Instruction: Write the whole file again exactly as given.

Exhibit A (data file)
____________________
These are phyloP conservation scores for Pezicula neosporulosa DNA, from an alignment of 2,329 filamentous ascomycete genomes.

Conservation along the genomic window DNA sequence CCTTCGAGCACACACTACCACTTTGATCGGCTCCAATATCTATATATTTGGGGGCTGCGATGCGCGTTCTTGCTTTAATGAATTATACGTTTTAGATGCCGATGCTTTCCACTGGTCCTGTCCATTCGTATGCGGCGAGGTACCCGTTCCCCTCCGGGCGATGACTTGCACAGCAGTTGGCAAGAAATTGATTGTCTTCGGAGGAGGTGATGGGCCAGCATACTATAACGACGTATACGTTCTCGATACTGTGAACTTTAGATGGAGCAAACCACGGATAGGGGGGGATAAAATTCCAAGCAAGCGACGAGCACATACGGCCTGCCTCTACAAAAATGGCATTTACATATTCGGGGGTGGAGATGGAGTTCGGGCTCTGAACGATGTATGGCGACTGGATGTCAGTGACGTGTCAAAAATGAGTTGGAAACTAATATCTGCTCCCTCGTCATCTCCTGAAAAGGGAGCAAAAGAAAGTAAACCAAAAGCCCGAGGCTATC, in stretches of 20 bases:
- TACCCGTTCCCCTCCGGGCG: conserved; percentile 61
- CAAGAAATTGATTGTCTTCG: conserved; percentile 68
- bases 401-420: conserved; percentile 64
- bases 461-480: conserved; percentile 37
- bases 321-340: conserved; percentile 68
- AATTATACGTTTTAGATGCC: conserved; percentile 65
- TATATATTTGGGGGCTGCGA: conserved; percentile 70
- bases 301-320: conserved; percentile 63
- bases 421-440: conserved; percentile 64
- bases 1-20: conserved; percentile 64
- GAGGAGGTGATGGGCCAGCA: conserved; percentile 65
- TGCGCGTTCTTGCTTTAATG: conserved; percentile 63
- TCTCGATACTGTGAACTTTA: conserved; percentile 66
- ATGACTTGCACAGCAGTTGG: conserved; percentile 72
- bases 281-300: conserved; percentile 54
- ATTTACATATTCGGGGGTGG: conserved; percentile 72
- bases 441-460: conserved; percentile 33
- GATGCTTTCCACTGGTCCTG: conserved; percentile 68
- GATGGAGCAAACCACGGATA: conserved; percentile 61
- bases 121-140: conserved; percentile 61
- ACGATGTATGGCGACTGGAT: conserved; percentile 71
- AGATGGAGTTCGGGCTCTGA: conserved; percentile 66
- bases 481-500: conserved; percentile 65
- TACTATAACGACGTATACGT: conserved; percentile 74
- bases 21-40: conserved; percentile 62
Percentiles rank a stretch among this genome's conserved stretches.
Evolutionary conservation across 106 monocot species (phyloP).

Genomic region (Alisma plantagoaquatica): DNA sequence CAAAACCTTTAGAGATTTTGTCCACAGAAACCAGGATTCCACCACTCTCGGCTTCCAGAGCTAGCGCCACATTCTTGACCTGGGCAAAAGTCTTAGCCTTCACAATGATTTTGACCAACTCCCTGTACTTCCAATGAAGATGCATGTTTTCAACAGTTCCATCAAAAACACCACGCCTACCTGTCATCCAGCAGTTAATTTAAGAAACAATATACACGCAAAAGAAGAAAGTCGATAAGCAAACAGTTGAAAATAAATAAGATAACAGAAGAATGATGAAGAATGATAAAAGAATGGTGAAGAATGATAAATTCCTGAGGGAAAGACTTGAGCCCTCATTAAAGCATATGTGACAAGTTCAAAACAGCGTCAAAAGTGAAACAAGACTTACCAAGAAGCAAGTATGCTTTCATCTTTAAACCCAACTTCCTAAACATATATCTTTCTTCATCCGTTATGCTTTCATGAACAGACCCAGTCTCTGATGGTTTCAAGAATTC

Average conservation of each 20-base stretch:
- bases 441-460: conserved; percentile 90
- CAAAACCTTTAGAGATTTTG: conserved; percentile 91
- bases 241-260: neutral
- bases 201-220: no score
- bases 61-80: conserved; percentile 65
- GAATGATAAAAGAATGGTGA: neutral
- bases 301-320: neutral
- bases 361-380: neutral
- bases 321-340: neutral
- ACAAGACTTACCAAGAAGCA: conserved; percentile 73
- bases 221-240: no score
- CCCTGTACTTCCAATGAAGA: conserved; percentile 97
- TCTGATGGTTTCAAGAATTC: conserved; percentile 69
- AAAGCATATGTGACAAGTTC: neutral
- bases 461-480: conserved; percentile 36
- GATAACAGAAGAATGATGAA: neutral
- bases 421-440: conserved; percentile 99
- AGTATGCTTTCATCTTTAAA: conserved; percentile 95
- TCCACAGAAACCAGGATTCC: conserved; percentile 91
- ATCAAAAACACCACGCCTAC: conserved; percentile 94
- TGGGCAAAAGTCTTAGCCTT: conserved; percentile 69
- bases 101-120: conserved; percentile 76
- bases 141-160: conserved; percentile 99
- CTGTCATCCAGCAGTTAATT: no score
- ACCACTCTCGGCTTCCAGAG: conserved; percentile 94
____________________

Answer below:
These are phyloP conservation scores for Pezicula neosporulosa DNA, from an alignment of 2,329 filamentous ascomycete genomes.

Conservation along the genomic window DNA sequence CCTTCGAGCACACACTACCACTTTGATCGGCTCCAATATCTATATATTTGGGGGCTGCGATGCGCGTTCTTGCTTTAATGAATTATACGTTTTAGATGCCGATGCTTTCCACTGGTCCTGTCCATTCGTATGCGGCGAGGTACCCGTTCCCCTCCGGGCGATGACTTGCACAGCAGTTGGCAAGAAATTGATTGTCTTCGGAGGAGGTGATGGGCCAGCATACTATAACGACGTATACGTTCTCGATACTGTGAACTTTAGATGGAGCAAACCACGGATAGGGGGGGATAAAATTCCAAGCAAGCGACGAGCACATACGGCCTGCCTCTACAAAAATGGCATTTACATATTCGGGGGTGGAGATGGAGTTCGGGCTCTGAACGATGTATGGCGACTGGATGTCAGTGACGTGTCAAAAATGAGTTGGAAACTAATATCTGCTCCCTCGTCATCTCCTGAAAAGGGAGCAAAAGAAAGTAAACCAAAAGCCCGAGGCTATC, in stretches of 20 bases:
- TACCCGTTCCCCTCCGGGCG: conserved; percentile 61
- CAAGAAATTGATTGTCTTCG: conserved; percentile 68
- bases 401-420: conserved; percentile 64
- bases 461-480: conserved; percentile 37
- bases 321-340: conserved; percentile 68
- AATTATACGTTTTAGATGCC: conserved; percentile 65
- TATATATTTGGGGGCTGCGA: conserved; percentile 70
- bases 301-320: conserved; percentile 63
- bases 421-440: conserved; percentile 64
- bases 1-20: conserved; percentile 64
- GAGGAGGTGATGGGCCAGCA: conserved; percentile 65
- TGCGCGTTCTTGCTTTAATG: conserved; percentile 63
- TCTCGATACTGTGAACTTTA: conserved; percentile 66
- ATGACTTGCACAGCAGTTGG: conserved; percentile 72
- bases 281-300: conserved; percentile 54
- ATTTACATATTCGGGGGTGG: conserved; percentile 72
- bases 441-460: conserved; percentile 33
- GATGCTTTCCACTGGTCCTG: conserved; percentile 68
- GATGGAGCAAACCACGGATA: conserved; percentile 61
- bases 121-140: conserved; percentile 61
- ACGATGTATGGCGACTGGAT: conserved; percentile 71
- AGATGGAGTTCGGGCTCTGA: conserved; percentile 66
- bases 481-500: conserved; percentile 65
- TACTATAACGACGTATACGT: conserved; percentile 74
- bases 21-40: conserved; percentile 62
Percentiles rank a stretch among this genome's conserved stretches.
Evolutionary conservation across 106 monocot species (phyloP).

Genomic region (Alisma plantagoaquatica): DNA sequence CAAAACCTTTAGAGATTTTGTCCACAGAAACCAGGATTCCACCACTCTCGGCTTCCAGAGCTAGCGCCACATTCTTGACCTGGGCAAAAGTCTTAGCCTTCACAATGATTTTGACCAACTCCCTGTACTTCCAATGAAGATGCATGTTTTCAACAGTTCCATCAAAAACACCACGCCTACCTGTCATCCAGCAGTTAATTTAAGAAACAATATACACGCAAAAGAAGAAAGTCGATAAGCAAACAGTTGAAAATAAATAAGATAACAGAAGAATGATGAAGAATGATAAAAGAATGGTGAAGAATGATAAATTCCTGAGGGAAAGACTTGAGCCCTCATTAAAGCATATGTGACAAGTTCAAAACAGCGTCAAAAGTGAAACAAGACTTACCAAGAAGCAAGTATGCTTTCATCTTTAAACCCAACTTCCTAAACATATATCTTTCTTCATCCGTTATGCTTTCATGAACAGACCCAGTCTCTGATGGTTTCAAGAATTC

Average conservation of each 20-base stretch:
- bases 441-460: conserved; percentile 90
- CAAAACCTTTAGAGATTTTG: conserved; percentile 91
- bases 241-260: neutral
- bases 201-220: no score
- bases 61-80: conserved; percentile 65
- GAATGATAAAAGAATGGTGA: neutral
- bases 301-320: neutral
- bases 361-380: neutral
- bases 321-340: neutral
- ACAAGACTTACCAAGAAGCA: conserved; percentile 73
- bases 221-240: no score
- CCCTGTACTTCCAATGAAGA: conserved; percentile 97
- TCTGATGGTTTCAAGAATTC: conserved; percentile 69
- AAAGCATATGTGACAAGTTC: neutral
- bases 461-480: conserved; percentile 36
- GATAACAGAAGAATGATGAA: neutral
- bases 421-440: conserved; percentile 99
- AGTATGCTTTCATCTTTAAA: conserved; percentile 95
- TCCACAGAAACCAGGATTCC: conserved; percentile 91
- ATCAAAAACACCACGCCTAC: conserved; percentile 94
- TGGGCAAAAGTCTTAGCCTT: conserved; percentile 69
- bases 101-120: conserved; percentile 76
- bases 141-160: conserved; percentile 99
- CTGTCATCCAGCAGTTAATT: no score
- ACCACTCTCGGCTTCCAGAG: conserved; percentile 94